Is Melania Trump’s Be Best platform making headway one year in?
Exactly one year after announcing her long-awaited Be Best platform, Melania Trump is scheduled to return to the Rose Garden on Tuesday to push the campaign forward.
Trump unveiled her somewhat grandiose official plan, a three-pillar initiative aimed at issues facing children: well-being, social media, and opioid abuse, after 16 months of serving as first lady.
“I feel strongly that as adults, we can and should be best at educating our children about the importance of a healthy and balanced life,” said Trump at the announcement, speaking to an audience that included her husband, President Donald Trump, seated in the front row.
One year in, Trump intends to push forward with her platform, and it is anticipated the first lady will reveal more plans for Be Best’s sophomore year, according to her spokeswoman, Stephanie Grisham.
“I don’t want to get too far ahead of any announcements she will make at the [anniversary] celebration, but we have expanded two of the three pillars based on information and lessons learned over the past year,” Grisham tells CNN. “Her expansion of the opioids pillar will now include speaking to children of all ages, and her expansion of the social media pillar will now focus on online safety as a whole.”
Trump has put her focus in the opioid sector primarily on Neonatal Abstinence Syndrome, a little-discussed but medically challenging side effect of the country’s drug crisis, affecting babies born into addiction. Trump has made several learning trips to children’s hospitals and care centers directly focused on NAS programs, including a visit last year to Cincinnati Children’s Hospital Medical Center, and Lily’s Place in Huntington, West Virginia, a non-profit facility that focuses on infant recovery and family therapy.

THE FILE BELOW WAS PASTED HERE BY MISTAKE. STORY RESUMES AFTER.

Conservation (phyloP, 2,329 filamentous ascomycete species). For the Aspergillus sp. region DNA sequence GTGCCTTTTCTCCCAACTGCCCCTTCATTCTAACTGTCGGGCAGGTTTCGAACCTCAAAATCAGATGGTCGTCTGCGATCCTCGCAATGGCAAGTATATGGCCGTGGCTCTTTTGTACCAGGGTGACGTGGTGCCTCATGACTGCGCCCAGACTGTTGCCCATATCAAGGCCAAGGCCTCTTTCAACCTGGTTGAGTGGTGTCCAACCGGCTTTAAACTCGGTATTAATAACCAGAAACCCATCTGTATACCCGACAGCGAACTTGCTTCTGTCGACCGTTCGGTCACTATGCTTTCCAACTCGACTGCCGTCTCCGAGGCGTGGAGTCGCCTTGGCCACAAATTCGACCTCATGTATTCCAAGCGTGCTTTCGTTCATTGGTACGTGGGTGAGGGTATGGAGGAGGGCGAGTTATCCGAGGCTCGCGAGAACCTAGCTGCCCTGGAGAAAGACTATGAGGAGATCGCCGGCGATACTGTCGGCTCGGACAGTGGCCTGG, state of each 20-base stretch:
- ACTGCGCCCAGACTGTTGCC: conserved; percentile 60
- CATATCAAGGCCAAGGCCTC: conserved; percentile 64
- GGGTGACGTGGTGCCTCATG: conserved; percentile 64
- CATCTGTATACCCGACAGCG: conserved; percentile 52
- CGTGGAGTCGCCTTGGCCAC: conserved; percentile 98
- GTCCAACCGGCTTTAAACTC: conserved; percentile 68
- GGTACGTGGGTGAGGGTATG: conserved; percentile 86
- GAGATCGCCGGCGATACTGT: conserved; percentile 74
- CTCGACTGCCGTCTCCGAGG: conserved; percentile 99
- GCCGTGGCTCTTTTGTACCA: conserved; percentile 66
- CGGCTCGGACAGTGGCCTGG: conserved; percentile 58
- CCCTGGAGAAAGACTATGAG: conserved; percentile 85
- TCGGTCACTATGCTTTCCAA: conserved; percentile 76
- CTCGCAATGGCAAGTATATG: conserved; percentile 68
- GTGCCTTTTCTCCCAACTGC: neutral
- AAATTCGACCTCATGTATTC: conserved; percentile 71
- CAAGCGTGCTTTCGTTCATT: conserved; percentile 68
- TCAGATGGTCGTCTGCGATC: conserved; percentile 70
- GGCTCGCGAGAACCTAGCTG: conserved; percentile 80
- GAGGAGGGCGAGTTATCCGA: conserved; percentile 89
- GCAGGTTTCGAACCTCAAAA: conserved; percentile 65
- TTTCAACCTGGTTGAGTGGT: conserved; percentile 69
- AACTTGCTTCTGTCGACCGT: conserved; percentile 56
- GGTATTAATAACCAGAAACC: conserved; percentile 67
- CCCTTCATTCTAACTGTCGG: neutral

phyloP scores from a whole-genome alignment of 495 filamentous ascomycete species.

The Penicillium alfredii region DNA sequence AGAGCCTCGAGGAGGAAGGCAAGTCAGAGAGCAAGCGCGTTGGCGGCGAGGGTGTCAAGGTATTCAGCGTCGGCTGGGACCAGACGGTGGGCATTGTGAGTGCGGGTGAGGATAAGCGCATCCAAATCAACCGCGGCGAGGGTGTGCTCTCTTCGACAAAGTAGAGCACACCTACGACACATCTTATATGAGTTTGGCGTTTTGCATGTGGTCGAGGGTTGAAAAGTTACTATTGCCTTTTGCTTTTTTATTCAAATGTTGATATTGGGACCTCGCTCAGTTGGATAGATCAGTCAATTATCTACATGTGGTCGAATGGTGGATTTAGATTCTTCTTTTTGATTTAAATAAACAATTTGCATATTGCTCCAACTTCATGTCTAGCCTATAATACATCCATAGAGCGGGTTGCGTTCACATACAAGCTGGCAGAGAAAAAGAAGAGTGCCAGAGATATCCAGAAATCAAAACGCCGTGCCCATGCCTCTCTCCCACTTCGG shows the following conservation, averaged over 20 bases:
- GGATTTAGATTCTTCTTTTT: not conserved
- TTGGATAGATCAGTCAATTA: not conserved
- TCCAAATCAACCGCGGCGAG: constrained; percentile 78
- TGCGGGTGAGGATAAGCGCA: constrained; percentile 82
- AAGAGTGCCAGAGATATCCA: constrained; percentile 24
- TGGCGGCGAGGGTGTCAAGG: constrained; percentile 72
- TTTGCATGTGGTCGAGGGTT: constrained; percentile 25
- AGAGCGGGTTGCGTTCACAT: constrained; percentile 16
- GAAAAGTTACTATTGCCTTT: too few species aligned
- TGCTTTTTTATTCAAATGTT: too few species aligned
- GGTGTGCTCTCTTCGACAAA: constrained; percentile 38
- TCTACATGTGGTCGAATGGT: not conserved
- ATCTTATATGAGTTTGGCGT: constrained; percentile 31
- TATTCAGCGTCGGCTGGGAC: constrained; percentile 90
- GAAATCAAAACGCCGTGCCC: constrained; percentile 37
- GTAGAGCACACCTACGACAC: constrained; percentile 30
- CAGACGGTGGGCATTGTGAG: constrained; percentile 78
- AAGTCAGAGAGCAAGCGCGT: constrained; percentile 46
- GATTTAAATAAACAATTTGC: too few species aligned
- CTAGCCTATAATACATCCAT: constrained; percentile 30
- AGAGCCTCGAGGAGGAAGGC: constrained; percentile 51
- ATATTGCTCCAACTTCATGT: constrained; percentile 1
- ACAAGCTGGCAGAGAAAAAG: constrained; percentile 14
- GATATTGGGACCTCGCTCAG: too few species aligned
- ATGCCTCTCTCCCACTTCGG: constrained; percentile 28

As for online safety, much of the American public zeroed in on Be Best when it was first unveiled on the unavoidable link between Trump’s championing of online kindness and the President’s frequent use of Twitter to name-call, bully, and otherwise impose negativity. By way of including the topic in Be Best, the first lady was essentially implying it’s not OK to do what her husband does, and, further, that despite continuing to point out the irony of the topic and the behavior, the first lady intended to forge ahead.
“It is not news or surprising to me that critics and the media have chosen to ridicule me for speaking out on this issue, and that’s OK,” said Trump during a speech in November of last year at the Family Online Safety Institute conference. “I remain committed to tackling this topic because it will provide a better world for our children, and I hope that, like I do, you will consider using their negative words as motivation to do all you can to bring awareness and understanding about responsible online behavior.”
Clearly, Trump cared very little that there were cries of hypocrisy — she was delineating between her platform, and her husband’s penchant for a Twitter battle. Grisham has told CNN Trump is “well aware” of the peripheral challenges involved with tackling cyberbullying, as the leader of the free world so often uses the platform of Twitter for just that.
“I would hope most people in this country are proud that they have a strong and independent first lady who only has the best interests of children at heart,” Grisham told CNN last August.
“Michelle Obama’s ‘Let’s Move’ campaign was effective in part because it complemented her husband’s main objective, which was overhauling the health care system,” says CNN contributor Kate Andersen Brower, author of First Women: The Grace and Power of America’s Modern First Ladies.
“It’s smart to leverage what the West Wing is doing for an East Wing initiative because that way there’s no real competition, it’s more about working together in tandem and using the first lady’s power, which is very real, to make change,” she says.
Brower says that while Trump’s agenda might not on its surface appear to succinctly dovetail in certain areas with those of the President, the first lady does utilize strategic partnerships with other parts of the Trump administration.
“You do see this in terms of Kellyanne Conway and her work on opioid addiction and how she’s worked with Melania,” says Brower. Trump has also aligned Be Best with the Department of Education, the Department of Health and Human Services, and the Office of National Drug Control Policy. Be Best funding comes partly from the first lady’s office’s allotted budget, with support from other government agencies, says Grisham.